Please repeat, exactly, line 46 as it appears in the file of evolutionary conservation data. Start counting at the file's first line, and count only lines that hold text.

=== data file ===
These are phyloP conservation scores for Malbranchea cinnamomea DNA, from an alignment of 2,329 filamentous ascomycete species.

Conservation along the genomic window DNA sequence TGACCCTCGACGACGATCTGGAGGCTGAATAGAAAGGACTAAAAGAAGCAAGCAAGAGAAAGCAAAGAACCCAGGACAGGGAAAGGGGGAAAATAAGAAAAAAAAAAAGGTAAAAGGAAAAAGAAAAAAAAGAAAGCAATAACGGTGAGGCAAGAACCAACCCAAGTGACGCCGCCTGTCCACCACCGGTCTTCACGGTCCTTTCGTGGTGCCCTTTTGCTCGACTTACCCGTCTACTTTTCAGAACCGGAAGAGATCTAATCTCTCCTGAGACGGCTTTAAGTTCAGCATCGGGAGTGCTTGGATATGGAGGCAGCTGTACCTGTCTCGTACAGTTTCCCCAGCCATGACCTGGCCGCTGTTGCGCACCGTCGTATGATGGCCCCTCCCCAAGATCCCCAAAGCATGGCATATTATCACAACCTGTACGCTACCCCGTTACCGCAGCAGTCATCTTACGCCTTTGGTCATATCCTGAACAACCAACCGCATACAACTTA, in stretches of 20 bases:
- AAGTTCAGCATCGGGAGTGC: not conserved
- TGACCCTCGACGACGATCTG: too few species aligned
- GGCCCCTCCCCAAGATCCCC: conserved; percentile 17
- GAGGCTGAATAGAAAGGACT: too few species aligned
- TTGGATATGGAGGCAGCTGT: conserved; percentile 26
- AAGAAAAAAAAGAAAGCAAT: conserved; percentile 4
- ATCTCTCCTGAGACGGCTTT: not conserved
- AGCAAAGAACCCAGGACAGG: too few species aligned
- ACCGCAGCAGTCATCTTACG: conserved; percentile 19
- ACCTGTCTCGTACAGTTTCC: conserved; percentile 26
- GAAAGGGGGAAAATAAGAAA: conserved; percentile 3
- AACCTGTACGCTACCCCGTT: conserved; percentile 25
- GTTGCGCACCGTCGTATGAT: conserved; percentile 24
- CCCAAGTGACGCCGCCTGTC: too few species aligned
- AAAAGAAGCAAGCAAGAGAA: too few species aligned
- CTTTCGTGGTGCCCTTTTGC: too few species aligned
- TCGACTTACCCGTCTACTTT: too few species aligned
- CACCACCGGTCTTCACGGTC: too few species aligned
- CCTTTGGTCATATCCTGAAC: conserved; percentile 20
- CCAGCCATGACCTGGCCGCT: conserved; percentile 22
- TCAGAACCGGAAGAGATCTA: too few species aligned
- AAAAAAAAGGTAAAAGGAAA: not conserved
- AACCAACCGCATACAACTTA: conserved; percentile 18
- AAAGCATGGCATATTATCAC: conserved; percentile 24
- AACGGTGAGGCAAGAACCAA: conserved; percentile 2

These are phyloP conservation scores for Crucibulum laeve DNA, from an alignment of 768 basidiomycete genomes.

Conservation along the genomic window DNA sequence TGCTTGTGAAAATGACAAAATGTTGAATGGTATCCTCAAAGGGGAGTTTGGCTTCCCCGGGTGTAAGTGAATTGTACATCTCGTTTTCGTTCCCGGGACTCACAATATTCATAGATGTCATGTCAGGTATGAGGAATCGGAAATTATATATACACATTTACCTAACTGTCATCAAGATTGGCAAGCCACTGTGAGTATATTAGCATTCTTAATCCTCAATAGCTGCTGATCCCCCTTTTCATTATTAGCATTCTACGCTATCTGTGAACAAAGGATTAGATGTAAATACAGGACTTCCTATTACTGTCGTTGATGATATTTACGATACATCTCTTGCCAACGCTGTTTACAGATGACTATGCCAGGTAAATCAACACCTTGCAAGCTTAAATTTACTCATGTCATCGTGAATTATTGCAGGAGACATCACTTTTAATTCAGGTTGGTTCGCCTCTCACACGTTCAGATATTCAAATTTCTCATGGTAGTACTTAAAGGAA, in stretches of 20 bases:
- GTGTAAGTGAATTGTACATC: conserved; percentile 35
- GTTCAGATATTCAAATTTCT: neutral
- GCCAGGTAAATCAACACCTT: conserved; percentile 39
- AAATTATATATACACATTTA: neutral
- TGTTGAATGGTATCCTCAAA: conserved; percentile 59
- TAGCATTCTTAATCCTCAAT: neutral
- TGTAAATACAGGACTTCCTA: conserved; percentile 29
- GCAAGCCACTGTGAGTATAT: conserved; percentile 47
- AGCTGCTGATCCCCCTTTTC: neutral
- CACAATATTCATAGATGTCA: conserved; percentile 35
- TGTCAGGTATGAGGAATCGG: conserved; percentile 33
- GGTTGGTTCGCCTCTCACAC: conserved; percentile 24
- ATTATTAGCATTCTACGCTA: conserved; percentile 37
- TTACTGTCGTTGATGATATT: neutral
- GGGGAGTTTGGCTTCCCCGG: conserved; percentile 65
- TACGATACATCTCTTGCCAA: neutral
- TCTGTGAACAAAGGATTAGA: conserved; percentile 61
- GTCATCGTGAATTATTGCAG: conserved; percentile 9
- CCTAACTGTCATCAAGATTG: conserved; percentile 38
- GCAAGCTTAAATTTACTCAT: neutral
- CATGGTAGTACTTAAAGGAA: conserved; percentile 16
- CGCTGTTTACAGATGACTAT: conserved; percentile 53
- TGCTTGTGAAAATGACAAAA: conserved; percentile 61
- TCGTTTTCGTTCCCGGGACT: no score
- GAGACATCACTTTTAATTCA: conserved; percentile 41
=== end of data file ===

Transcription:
- TCTGTGAACAAAGGATTAGA: conserved; percentile 61